Meryl Streep Plays The Hits But RICKI AND THE FLASH Fails To Chart

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RICKI AND THE FLASH opens Aug 7, 2015.

 Meryl Streep is an impressive figure in Hollywood. We all knew she could act. She’s been nominated for dozens of awards and is not shy about taking on varied and challenging roles. For the lead role in RICKI AND THE FLASH, Streep learned to play guitar in 3 just three months. Is that a nearly impossible task for most people? Probably not, but despite my deep appreciation of music I have neither an ear nor talent for it myself. When I heard that the Streep was playing a rocker who gave up her family to pursue her dream in a film written by Diablo Cody (JUNO) and directed by Jonathan Demme (SILENCE OF THE LAMBS) I was intrigued. It sounded like there could be a “Chick Flick” underneath the electric guitar jams, but I couldn’t pass it up.

And I was right—it is a chick flick, at least in terms of the plot. When Ricki(Streep) gets a call from ex-husband Pete (Kevin Kline) about their daughter Julie (Streep’s real life daughter Mamie Gummer) and her spiral of severe depression following a bad break up, she leaves her steady if not quite fulfilling or lucrative gig as the house band of a bar in Los Angeles to reconnect with the family. Julie is at first reluctant but slowly came to appreciate her mother’s presence. After a time she returns to her band, Ricki and the Flash, as you might have guessed from the title of the picture, and her lead guitarist/lover Greg (Rick Springfield). Meanwhile her son Joshua (CAPTAIN AMERICA AND THE WINTER SOLDIER’s Sebastian Stan) was trying to keep his upcoming wedding a secret from her. When word leaks out, Ricki and Greg show up, make everyone a bit uncomfortable, and then surprise the reception with their musical prowess.

Streep is fine, as usual, and for someone with only 90 days or so of training she’s quite passable on the guitar. Springfield actually surprised me. I was a fan of his in the 1980s but I don’t honestly recall him being a guitarist. I only ever pictured him as a vocalist, pining for Jessie’s girl. He was better than I gave him credit for coming in. The on-screen relationship between Streep and daughter Gummer seems perfectly natural, as you might expect. Kevin Kline, who has earned the right to be choosy about his roles, but whom I can always take more of, has some great moments with Streep.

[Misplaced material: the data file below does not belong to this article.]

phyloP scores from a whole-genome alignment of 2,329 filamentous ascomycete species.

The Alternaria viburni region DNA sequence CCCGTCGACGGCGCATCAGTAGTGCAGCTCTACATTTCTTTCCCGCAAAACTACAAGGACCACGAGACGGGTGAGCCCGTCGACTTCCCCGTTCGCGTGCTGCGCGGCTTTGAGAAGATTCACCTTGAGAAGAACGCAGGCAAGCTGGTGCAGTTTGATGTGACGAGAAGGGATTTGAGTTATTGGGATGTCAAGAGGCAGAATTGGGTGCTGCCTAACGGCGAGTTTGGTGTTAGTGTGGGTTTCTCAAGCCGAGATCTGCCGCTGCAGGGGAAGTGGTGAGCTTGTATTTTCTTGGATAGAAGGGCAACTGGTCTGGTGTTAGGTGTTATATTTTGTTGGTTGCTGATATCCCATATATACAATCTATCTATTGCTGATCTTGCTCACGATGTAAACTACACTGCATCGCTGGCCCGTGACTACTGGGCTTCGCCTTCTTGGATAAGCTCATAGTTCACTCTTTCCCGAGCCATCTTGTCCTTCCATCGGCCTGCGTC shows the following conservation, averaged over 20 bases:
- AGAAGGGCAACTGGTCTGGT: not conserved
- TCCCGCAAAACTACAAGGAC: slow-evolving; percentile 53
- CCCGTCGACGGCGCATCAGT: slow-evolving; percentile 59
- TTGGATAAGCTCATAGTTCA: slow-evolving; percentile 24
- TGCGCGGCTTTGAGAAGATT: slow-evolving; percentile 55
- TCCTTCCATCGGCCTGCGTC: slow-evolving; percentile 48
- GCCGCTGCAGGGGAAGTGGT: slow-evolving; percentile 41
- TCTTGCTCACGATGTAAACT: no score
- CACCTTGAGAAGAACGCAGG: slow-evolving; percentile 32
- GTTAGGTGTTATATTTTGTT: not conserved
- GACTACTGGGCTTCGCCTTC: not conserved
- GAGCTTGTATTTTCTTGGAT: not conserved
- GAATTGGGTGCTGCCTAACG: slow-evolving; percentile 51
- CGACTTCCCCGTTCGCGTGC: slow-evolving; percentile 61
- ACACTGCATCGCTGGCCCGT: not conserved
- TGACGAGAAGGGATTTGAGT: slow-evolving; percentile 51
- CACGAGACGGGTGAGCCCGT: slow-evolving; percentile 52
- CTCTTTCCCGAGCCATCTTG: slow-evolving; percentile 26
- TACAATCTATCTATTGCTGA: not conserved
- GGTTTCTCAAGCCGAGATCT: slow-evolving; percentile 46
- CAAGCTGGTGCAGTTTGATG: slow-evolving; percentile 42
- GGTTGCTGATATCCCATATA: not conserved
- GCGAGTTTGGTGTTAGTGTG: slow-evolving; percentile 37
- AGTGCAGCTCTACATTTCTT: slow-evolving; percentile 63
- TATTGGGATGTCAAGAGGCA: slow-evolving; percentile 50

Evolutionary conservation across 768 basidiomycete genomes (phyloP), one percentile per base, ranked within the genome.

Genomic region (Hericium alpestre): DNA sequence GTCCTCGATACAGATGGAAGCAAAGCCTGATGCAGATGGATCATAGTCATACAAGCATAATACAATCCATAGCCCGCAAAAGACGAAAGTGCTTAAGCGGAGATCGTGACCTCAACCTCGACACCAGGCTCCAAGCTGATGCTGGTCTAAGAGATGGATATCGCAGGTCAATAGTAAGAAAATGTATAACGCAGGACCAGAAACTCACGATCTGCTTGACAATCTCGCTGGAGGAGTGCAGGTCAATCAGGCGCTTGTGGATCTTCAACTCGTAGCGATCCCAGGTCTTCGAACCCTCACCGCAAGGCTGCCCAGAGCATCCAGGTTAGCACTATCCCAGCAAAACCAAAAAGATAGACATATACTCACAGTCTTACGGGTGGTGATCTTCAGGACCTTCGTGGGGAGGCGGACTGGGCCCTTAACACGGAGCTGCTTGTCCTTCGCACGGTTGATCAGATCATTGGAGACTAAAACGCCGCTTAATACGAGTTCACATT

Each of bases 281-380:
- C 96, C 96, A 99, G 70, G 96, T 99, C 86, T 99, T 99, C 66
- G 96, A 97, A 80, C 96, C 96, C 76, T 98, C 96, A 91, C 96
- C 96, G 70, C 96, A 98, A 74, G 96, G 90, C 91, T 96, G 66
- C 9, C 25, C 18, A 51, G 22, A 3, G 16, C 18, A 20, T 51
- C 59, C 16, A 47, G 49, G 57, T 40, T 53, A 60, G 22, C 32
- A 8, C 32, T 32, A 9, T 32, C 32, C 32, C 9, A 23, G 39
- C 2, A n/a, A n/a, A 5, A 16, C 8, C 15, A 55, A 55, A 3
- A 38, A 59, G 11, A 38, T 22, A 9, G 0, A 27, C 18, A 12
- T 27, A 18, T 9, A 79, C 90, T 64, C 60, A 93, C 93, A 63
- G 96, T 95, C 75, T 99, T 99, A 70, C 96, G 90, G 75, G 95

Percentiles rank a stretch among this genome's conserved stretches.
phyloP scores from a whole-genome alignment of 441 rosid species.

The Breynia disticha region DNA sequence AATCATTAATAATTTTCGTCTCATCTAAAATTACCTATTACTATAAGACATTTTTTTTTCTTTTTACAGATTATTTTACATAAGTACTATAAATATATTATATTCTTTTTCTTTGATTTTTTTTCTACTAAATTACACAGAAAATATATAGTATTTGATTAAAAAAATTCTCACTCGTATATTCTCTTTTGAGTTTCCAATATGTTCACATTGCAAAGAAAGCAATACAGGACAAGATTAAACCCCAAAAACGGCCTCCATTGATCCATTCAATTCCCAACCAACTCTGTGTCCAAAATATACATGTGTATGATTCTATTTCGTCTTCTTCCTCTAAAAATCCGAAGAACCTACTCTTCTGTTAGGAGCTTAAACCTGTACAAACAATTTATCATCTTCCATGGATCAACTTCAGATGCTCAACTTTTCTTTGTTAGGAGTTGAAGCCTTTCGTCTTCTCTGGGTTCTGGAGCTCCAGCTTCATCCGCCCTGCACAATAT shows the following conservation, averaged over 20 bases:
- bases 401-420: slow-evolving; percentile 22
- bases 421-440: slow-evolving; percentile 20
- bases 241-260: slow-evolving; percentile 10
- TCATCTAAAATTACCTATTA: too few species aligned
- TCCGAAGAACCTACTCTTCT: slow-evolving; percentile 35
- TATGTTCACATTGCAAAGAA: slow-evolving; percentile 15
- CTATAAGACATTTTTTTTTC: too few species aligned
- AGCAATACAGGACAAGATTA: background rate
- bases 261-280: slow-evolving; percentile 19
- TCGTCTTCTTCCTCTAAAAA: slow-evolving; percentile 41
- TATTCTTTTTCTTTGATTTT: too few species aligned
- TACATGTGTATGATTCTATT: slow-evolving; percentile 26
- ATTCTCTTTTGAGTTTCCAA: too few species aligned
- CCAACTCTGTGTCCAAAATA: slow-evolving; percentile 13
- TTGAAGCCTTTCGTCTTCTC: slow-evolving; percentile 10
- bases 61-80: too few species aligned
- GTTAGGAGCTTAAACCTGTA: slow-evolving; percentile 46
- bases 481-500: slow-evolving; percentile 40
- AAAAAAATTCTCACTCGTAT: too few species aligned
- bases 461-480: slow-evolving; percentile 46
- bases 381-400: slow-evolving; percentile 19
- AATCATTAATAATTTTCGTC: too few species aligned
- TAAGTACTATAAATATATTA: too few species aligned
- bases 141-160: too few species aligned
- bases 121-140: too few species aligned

Yet despite the chemistry of the cast and Demme’s penchant for music, the story seemed a bit forced and the ending to saccharine sweet for my taste. The daughter’s issues aren’t really explored at all—she just has them, per her father’s phone call. I can’t but show my Missouri upbringing: show me, don’t just tell me. After Ricki’s time with her daughter is up and she goes back to her band, nothing much happens for a bit. Then she’s off to the wedding. The two main obstacles for our erstwhile rock & roll heroine to overcome lacked a strong connection, and neither child really put much of a fight. The family jam to bring the wedding and the film to a close was just plain schmaltz. Streep can’t be a hero without making the sacrifice, and she doesn’t every really face that choice. She gets her family back in order, improves her own relationship with Greg, and still rocks out at the bar. I can believe that science can resurrect dinosaurs and create super-heroic mutations and save a lot of people but I have a hard time believing in happy endings.

There are certainly better films by both Streep and Demme, but it’s not a horrible way to spend a chick flick. The music is pretty good and just because I don’t care for a happy ending doesn’t mean you can’t.  Trust me; it’s ten times more entertaining than FANTASTIC FOUR. 

2.5 / 5.0